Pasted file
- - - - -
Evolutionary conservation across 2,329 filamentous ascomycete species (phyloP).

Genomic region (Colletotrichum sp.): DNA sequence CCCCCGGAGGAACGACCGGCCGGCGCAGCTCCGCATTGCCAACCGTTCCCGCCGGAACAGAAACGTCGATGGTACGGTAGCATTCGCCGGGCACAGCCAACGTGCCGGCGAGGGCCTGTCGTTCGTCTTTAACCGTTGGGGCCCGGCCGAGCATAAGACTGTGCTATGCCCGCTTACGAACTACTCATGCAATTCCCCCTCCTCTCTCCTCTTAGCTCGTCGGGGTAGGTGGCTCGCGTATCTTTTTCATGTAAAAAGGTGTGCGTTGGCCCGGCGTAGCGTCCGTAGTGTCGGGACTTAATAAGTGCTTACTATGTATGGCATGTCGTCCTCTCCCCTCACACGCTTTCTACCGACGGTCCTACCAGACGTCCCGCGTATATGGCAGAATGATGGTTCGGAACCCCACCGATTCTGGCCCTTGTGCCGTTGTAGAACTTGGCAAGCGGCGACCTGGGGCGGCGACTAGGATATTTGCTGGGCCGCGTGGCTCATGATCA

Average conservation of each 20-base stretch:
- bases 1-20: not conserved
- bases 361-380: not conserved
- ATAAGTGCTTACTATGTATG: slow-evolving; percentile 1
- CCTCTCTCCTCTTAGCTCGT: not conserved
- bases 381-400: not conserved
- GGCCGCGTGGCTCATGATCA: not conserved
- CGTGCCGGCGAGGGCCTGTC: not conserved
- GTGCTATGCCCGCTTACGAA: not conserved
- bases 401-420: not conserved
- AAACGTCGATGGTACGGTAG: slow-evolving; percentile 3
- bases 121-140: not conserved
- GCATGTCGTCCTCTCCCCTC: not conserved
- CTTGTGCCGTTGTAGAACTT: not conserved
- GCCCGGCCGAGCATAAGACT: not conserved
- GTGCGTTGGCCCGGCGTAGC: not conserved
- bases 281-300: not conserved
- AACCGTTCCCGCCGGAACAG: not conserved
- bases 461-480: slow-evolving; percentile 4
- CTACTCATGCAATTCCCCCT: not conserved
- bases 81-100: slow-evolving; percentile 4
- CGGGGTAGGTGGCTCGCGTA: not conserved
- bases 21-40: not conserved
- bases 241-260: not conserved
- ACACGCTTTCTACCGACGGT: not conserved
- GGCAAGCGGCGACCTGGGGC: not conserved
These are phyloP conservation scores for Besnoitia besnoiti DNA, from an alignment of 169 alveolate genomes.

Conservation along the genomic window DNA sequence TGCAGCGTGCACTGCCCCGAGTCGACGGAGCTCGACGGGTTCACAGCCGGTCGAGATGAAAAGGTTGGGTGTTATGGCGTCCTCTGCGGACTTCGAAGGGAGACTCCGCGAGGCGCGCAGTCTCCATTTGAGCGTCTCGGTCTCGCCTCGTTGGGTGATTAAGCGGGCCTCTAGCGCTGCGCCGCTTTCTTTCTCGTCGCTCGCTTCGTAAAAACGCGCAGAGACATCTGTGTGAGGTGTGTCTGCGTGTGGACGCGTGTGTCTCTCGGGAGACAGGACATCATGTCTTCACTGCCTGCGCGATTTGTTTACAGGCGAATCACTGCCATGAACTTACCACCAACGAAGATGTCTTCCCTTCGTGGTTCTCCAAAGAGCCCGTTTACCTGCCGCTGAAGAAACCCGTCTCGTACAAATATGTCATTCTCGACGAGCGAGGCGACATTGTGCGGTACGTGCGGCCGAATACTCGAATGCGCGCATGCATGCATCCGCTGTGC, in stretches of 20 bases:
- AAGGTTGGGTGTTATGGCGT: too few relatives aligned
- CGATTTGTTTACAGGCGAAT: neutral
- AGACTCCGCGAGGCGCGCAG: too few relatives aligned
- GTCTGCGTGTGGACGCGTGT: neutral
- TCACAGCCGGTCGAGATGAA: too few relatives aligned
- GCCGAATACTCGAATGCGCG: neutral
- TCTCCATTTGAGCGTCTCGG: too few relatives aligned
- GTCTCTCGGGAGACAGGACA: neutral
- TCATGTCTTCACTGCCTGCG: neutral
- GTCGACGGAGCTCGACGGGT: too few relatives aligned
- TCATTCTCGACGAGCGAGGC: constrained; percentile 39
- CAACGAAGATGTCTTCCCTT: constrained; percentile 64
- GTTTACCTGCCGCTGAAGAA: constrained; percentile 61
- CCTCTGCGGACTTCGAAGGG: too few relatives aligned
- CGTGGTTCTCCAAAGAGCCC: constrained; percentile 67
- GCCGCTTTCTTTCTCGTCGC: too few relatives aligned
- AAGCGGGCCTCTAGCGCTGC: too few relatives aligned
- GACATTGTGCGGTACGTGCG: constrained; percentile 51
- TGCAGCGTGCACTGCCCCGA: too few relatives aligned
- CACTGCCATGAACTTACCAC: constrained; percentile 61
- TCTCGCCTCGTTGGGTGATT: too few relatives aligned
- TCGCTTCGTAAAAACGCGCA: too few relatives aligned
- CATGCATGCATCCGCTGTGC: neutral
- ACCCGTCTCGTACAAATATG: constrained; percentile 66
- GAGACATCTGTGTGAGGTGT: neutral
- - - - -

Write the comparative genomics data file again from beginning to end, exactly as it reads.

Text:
Evolutionary conservation across 2,329 filamentous ascomycete species (phyloP).

Genomic region (Colletotrichum sp.): DNA sequence CCCCCGGAGGAACGACCGGCCGGCGCAGCTCCGCATTGCCAACCGTTCCCGCCGGAACAGAAACGTCGATGGTACGGTAGCATTCGCCGGGCACAGCCAACGTGCCGGCGAGGGCCTGTCGTTCGTCTTTAACCGTTGGGGCCCGGCCGAGCATAAGACTGTGCTATGCCCGCTTACGAACTACTCATGCAATTCCCCCTCCTCTCTCCTCTTAGCTCGTCGGGGTAGGTGGCTCGCGTATCTTTTTCATGTAAAAAGGTGTGCGTTGGCCCGGCGTAGCGTCCGTAGTGTCGGGACTTAATAAGTGCTTACTATGTATGGCATGTCGTCCTCTCCCCTCACACGCTTTCTACCGACGGTCCTACCAGACGTCCCGCGTATATGGCAGAATGATGGTTCGGAACCCCACCGATTCTGGCCCTTGTGCCGTTGTAGAACTTGGCAAGCGGCGACCTGGGGCGGCGACTAGGATATTTGCTGGGCCGCGTGGCTCATGATCA

Average conservation of each 20-base stretch:
- bases 1-20: not conserved
- bases 361-380: not conserved
- ATAAGTGCTTACTATGTATG: slow-evolving; percentile 1
- CCTCTCTCCTCTTAGCTCGT: not conserved
- bases 381-400: not conserved
- GGCCGCGTGGCTCATGATCA: not conserved
- CGTGCCGGCGAGGGCCTGTC: not conserved
- GTGCTATGCCCGCTTACGAA: not conserved
- bases 401-420: not conserved
- AAACGTCGATGGTACGGTAG: slow-evolving; percentile 3
- bases 121-140: not conserved
- GCATGTCGTCCTCTCCCCTC: not conserved
- CTTGTGCCGTTGTAGAACTT: not conserved
- GCCCGGCCGAGCATAAGACT: not conserved
- GTGCGTTGGCCCGGCGTAGC: not conserved
- bases 281-300: not conserved
- AACCGTTCCCGCCGGAACAG: not conserved
- bases 461-480: slow-evolving; percentile 4
- CTACTCATGCAATTCCCCCT: not conserved
- bases 81-100: slow-evolving; percentile 4
- CGGGGTAGGTGGCTCGCGTA: not conserved
- bases 21-40: not conserved
- bases 241-260: not conserved
- ACACGCTTTCTACCGACGGT: not conserved
- GGCAAGCGGCGACCTGGGGC: not conserved
These are phyloP conservation scores for Besnoitia besnoiti DNA, from an alignment of 169 alveolate genomes.

Conservation along the genomic window DNA sequence TGCAGCGTGCACTGCCCCGAGTCGACGGAGCTCGACGGGTTCACAGCCGGTCGAGATGAAAAGGTTGGGTGTTATGGCGTCCTCTGCGGACTTCGAAGGGAGACTCCGCGAGGCGCGCAGTCTCCATTTGAGCGTCTCGGTCTCGCCTCGTTGGGTGATTAAGCGGGCCTCTAGCGCTGCGCCGCTTTCTTTCTCGTCGCTCGCTTCGTAAAAACGCGCAGAGACATCTGTGTGAGGTGTGTCTGCGTGTGGACGCGTGTGTCTCTCGGGAGACAGGACATCATGTCTTCACTGCCTGCGCGATTTGTTTACAGGCGAATCACTGCCATGAACTTACCACCAACGAAGATGTCTTCCCTTCGTGGTTCTCCAAAGAGCCCGTTTACCTGCCGCTGAAGAAACCCGTCTCGTACAAATATGTCATTCTCGACGAGCGAGGCGACATTGTGCGGTACGTGCGGCCGAATACTCGAATGCGCGCATGCATGCATCCGCTGTGC, in stretches of 20 bases:
- AAGGTTGGGTGTTATGGCGT: too few relatives aligned
- CGATTTGTTTACAGGCGAAT: neutral
- AGACTCCGCGAGGCGCGCAG: too few relatives aligned
- GTCTGCGTGTGGACGCGTGT: neutral
- TCACAGCCGGTCGAGATGAA: too few relatives aligned
- GCCGAATACTCGAATGCGCG: neutral
- TCTCCATTTGAGCGTCTCGG: too few relatives aligned
- GTCTCTCGGGAGACAGGACA: neutral
- TCATGTCTTCACTGCCTGCG: neutral
- GTCGACGGAGCTCGACGGGT: too few relatives aligned
- TCATTCTCGACGAGCGAGGC: constrained; percentile 39
- CAACGAAGATGTCTTCCCTT: constrained; percentile 64
- GTTTACCTGCCGCTGAAGAA: constrained; percentile 61
- CCTCTGCGGACTTCGAAGGG: too few relatives aligned
- CGTGGTTCTCCAAAGAGCCC: constrained; percentile 67
- GCCGCTTTCTTTCTCGTCGC: too few relatives aligned
- AAGCGGGCCTCTAGCGCTGC: too few relatives aligned
- GACATTGTGCGGTACGTGCG: constrained; percentile 51
- TGCAGCGTGCACTGCCCCGA: too few relatives aligned
- CACTGCCATGAACTTACCAC: constrained; percentile 61
- TCTCGCCTCGTTGGGTGATT: too few relatives aligned
- TCGCTTCGTAAAAACGCGCA: too few relatives aligned
- CATGCATGCATCCGCTGTGC: neutral
- ACCCGTCTCGTACAAATATG: constrained; percentile 66
- GAGACATCTGTGTGAGGTGT: neutral